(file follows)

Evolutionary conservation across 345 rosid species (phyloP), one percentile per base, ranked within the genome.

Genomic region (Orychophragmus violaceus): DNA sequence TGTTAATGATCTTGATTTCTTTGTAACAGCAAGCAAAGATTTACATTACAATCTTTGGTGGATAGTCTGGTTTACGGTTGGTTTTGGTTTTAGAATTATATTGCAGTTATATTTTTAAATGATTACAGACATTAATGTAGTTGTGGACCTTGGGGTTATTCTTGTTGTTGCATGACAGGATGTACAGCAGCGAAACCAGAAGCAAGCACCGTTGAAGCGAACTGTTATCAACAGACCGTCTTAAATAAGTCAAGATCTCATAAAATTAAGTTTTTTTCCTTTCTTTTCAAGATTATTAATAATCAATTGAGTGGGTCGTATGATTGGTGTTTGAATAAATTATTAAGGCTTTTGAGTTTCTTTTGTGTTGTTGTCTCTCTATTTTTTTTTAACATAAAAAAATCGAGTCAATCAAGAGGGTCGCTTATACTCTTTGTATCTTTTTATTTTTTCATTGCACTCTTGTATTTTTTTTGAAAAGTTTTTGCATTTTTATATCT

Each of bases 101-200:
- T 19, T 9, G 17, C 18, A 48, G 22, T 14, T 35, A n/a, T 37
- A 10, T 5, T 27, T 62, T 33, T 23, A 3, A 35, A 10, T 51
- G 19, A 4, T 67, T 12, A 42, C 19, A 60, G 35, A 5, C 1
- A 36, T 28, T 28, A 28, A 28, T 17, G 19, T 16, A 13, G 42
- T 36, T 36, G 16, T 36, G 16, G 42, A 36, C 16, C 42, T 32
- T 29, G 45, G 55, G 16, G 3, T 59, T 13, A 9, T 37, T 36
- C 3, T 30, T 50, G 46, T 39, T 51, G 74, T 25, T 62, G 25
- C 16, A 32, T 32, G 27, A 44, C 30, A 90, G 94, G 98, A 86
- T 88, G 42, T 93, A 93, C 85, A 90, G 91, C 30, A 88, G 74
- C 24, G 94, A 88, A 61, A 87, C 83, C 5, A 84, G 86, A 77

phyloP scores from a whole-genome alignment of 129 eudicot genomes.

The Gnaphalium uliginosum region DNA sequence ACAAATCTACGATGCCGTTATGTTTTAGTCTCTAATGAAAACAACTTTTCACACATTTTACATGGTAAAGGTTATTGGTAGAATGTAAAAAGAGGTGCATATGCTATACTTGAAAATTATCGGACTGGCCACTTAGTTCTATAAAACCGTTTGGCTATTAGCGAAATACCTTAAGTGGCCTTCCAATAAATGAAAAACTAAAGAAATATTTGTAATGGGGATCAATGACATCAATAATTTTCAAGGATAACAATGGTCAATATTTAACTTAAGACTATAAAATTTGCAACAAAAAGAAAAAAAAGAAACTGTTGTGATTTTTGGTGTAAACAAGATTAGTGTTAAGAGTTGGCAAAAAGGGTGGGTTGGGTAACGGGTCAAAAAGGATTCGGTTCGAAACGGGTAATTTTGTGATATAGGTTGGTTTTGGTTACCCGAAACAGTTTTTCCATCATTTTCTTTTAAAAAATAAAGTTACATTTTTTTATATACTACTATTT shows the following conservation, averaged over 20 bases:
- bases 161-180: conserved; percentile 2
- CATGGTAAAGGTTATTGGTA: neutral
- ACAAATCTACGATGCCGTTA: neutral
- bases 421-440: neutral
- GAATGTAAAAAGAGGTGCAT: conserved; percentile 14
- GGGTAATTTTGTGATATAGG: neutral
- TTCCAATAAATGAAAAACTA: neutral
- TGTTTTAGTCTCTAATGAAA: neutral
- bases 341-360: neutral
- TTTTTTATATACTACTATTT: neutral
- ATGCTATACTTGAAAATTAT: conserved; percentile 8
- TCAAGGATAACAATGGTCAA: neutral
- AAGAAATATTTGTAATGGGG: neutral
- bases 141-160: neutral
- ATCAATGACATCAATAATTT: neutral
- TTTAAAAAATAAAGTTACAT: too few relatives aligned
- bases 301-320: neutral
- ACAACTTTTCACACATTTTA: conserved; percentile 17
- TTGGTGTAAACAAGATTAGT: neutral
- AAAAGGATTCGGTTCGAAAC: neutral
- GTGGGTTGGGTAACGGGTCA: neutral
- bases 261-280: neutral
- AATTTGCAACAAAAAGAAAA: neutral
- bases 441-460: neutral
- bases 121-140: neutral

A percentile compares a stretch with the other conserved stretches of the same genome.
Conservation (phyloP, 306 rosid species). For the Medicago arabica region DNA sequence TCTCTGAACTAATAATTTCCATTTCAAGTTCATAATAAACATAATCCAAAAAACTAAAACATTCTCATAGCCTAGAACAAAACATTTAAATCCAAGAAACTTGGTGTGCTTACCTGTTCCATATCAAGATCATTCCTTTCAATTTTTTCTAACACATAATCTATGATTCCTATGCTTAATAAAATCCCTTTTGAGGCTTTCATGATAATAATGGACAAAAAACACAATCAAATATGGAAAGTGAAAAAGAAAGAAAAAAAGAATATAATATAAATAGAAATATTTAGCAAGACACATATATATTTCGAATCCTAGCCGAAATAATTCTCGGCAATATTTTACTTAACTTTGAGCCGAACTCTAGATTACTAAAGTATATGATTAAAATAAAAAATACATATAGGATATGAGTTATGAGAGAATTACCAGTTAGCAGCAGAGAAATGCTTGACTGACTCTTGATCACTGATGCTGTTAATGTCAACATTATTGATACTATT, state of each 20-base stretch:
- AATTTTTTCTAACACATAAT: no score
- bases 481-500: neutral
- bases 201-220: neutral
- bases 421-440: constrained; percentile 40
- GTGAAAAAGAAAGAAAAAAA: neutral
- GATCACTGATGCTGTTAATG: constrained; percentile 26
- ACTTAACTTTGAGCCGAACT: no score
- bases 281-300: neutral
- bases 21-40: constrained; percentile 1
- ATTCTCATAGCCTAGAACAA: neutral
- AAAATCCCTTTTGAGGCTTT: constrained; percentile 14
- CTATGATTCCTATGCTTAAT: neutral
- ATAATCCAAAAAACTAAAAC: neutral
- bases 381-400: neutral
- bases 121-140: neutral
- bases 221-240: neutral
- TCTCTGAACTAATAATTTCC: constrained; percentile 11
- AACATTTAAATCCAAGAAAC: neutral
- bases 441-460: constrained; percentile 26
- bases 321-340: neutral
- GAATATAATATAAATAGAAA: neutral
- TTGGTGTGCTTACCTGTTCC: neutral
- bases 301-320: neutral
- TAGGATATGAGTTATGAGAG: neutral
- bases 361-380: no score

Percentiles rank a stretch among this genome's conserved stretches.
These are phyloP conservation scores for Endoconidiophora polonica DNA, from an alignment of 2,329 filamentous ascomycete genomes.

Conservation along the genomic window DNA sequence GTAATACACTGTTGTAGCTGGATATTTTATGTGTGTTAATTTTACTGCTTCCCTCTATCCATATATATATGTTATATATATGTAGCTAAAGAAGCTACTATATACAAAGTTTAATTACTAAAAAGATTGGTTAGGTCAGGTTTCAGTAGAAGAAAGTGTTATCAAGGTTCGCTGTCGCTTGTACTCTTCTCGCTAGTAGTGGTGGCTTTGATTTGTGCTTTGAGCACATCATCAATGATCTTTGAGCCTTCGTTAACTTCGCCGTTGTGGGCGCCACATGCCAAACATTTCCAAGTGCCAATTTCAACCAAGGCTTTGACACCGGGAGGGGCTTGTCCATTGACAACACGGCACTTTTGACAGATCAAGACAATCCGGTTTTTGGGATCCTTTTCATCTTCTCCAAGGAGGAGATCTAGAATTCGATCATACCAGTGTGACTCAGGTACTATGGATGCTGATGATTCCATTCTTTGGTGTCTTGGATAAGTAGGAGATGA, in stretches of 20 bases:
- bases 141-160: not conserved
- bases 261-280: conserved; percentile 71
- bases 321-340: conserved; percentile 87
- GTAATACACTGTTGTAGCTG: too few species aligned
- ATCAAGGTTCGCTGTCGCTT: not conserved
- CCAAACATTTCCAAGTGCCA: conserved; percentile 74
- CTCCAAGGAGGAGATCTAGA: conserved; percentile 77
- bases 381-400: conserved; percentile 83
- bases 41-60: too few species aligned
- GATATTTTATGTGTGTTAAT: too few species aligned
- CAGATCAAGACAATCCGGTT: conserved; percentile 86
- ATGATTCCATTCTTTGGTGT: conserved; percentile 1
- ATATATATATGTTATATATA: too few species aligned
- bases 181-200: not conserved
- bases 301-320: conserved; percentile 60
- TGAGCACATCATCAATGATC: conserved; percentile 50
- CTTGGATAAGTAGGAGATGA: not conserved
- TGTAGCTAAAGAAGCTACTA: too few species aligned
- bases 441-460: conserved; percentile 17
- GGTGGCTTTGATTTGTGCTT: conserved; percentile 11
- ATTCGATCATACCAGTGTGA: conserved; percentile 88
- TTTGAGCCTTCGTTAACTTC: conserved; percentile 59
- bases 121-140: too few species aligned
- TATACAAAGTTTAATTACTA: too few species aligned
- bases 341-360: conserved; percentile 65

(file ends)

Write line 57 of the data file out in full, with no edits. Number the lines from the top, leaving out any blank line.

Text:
- bases 121-140: neutral